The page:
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Imbalanced speciation pulses sustain the radiation of mammals

Ignacio Quintero, Nicolas Lartillot, Hélène Morlon.

Abstract

The evolutionary histories of major clades, including mammals, often comprise changes in their diversification dynamics, but how these changes occur remains debated. We combined comprehensive phylogenetic and fossil information in a new "birth-death diffusion" model that provides a detailed characterization of variation in diversification rates in mammals. We found an early rising and sustained diversification scenario, wherein speciation rates increased before and during the Cretaceous-Paleogene (K-Pg) boundary. The K-Pg mass extinction event filtered out more slowly speciating lineages and was followed by a subsequent slowing in speciation rates rather than rebounds. These dynamics arose from an imbalanced speciation process, with separate lineages giving rise to many, less speciation-prone descendants. Diversity seems to have been brought about by these isolated, fast-speciating lineages, rather than by a few punctuated innovations.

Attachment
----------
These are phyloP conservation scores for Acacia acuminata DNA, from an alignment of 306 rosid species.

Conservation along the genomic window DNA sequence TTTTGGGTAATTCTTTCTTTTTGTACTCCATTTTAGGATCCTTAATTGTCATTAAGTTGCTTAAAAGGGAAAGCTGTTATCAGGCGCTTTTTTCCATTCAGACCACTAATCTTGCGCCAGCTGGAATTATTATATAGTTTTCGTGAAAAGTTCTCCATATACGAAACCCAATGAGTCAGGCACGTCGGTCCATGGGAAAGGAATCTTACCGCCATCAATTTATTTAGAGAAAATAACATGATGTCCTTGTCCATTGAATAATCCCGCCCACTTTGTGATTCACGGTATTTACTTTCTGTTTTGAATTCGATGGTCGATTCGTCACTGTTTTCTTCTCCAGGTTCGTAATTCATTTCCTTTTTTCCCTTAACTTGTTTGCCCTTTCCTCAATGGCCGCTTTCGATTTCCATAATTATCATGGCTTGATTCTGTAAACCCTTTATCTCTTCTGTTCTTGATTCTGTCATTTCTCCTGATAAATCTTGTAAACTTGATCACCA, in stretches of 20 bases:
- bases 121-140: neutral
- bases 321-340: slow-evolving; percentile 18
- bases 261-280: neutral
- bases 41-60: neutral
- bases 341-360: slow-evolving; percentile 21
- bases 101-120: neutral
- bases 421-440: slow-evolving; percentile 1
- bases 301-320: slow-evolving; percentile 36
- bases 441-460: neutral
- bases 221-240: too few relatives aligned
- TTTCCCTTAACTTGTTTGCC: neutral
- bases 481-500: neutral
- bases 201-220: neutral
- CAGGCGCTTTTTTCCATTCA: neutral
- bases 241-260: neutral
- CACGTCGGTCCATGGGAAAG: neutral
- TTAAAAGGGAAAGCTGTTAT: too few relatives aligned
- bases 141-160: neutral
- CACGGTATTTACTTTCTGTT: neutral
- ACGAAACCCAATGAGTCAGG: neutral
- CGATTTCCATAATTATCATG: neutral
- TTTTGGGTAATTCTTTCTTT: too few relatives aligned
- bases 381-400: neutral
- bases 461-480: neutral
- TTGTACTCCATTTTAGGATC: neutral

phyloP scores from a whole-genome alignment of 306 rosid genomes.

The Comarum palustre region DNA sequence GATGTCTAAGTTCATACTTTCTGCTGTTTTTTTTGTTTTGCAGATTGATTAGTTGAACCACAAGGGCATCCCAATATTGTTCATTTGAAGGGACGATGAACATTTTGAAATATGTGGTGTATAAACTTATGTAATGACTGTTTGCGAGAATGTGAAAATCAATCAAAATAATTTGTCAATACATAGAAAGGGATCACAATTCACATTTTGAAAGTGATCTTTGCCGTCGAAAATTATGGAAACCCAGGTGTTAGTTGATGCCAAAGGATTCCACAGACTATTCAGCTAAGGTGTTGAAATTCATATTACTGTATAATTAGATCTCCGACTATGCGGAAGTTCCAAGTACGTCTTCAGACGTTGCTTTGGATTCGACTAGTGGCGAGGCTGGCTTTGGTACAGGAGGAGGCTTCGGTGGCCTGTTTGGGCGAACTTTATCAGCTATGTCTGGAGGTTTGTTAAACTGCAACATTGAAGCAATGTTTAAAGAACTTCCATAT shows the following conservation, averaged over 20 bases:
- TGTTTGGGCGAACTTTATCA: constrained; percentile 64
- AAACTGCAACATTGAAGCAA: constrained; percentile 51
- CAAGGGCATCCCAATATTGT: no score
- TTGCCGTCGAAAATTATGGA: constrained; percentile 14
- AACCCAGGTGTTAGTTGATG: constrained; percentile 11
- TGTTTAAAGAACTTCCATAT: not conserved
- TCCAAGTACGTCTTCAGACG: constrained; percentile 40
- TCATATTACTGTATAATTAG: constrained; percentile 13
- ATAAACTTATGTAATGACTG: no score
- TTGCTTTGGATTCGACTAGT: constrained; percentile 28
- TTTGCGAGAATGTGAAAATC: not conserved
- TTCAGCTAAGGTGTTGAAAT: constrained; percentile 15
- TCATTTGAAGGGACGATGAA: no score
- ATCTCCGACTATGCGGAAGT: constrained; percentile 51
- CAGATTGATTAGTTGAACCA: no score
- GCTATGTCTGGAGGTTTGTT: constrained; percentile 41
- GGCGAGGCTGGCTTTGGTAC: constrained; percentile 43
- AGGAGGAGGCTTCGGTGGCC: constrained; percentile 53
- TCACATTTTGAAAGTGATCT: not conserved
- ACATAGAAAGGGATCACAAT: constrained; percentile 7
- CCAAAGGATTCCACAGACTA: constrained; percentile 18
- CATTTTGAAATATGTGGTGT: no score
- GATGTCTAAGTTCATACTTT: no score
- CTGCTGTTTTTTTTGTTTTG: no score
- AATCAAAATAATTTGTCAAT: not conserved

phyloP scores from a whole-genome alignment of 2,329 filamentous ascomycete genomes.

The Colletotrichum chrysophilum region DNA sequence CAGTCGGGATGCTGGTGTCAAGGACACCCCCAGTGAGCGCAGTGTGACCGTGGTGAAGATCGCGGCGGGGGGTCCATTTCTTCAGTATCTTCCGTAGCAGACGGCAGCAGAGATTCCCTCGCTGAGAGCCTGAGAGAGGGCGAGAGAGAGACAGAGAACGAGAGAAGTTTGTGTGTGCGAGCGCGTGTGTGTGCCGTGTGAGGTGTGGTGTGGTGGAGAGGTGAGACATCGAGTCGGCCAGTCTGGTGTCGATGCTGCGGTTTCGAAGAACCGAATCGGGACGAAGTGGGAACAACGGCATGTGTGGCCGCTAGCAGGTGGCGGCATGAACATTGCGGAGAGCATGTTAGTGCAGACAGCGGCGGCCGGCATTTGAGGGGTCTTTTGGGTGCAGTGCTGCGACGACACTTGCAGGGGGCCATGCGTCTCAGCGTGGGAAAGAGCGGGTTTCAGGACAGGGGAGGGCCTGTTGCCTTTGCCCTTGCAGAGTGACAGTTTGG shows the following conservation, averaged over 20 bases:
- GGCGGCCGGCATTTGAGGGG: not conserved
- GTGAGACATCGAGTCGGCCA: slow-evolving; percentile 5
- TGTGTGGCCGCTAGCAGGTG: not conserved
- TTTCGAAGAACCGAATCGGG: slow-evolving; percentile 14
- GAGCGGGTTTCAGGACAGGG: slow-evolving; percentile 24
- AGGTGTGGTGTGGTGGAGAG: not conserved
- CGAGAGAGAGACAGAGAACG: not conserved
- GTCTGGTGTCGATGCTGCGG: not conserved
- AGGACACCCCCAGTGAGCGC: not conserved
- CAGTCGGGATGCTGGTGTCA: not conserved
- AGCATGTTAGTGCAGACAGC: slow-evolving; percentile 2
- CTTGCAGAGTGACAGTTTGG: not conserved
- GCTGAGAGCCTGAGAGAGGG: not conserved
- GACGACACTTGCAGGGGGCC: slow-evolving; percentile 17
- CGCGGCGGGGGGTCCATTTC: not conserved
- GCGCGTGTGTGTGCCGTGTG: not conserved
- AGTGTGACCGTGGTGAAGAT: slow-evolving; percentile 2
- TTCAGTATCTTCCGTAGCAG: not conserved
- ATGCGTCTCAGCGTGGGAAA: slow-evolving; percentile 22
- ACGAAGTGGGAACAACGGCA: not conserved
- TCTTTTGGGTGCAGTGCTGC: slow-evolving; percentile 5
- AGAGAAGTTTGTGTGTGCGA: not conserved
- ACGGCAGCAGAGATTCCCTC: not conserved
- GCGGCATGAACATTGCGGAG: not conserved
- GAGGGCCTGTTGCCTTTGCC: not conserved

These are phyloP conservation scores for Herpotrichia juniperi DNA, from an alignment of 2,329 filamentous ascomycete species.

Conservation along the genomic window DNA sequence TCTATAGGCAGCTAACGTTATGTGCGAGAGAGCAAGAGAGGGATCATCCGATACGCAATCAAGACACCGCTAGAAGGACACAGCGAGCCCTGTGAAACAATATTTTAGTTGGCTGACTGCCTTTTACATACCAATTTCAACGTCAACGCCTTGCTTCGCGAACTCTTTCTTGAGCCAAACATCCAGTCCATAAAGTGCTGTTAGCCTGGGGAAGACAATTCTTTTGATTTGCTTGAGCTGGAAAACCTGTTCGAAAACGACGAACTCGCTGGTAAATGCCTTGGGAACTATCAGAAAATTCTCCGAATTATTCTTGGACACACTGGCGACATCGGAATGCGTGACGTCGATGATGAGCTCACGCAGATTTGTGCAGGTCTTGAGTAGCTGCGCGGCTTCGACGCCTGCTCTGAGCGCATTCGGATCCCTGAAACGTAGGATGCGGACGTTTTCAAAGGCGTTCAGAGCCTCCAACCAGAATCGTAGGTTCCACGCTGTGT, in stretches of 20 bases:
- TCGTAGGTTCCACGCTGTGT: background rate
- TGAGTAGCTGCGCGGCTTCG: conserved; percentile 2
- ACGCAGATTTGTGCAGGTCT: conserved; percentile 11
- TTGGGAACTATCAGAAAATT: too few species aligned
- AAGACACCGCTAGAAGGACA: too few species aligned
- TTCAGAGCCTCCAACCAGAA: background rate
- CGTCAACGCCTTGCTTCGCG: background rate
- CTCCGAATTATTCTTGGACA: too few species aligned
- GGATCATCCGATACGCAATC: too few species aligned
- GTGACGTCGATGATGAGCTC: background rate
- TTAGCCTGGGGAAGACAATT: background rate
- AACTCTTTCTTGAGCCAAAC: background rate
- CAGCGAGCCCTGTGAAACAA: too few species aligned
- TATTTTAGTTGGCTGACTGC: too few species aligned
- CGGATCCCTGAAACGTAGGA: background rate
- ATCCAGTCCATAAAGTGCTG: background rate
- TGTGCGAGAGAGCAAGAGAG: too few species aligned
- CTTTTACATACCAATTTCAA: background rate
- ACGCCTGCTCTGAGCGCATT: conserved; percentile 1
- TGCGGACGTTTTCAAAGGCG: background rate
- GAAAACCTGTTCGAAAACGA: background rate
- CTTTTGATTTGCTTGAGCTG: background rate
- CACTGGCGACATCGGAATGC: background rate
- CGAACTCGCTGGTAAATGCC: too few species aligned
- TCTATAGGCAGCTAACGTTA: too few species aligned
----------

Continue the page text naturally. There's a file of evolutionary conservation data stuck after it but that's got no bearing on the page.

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Science. 2024 May 31 ;384(6699):1007-1012. doi : 10.1126/science.adj2793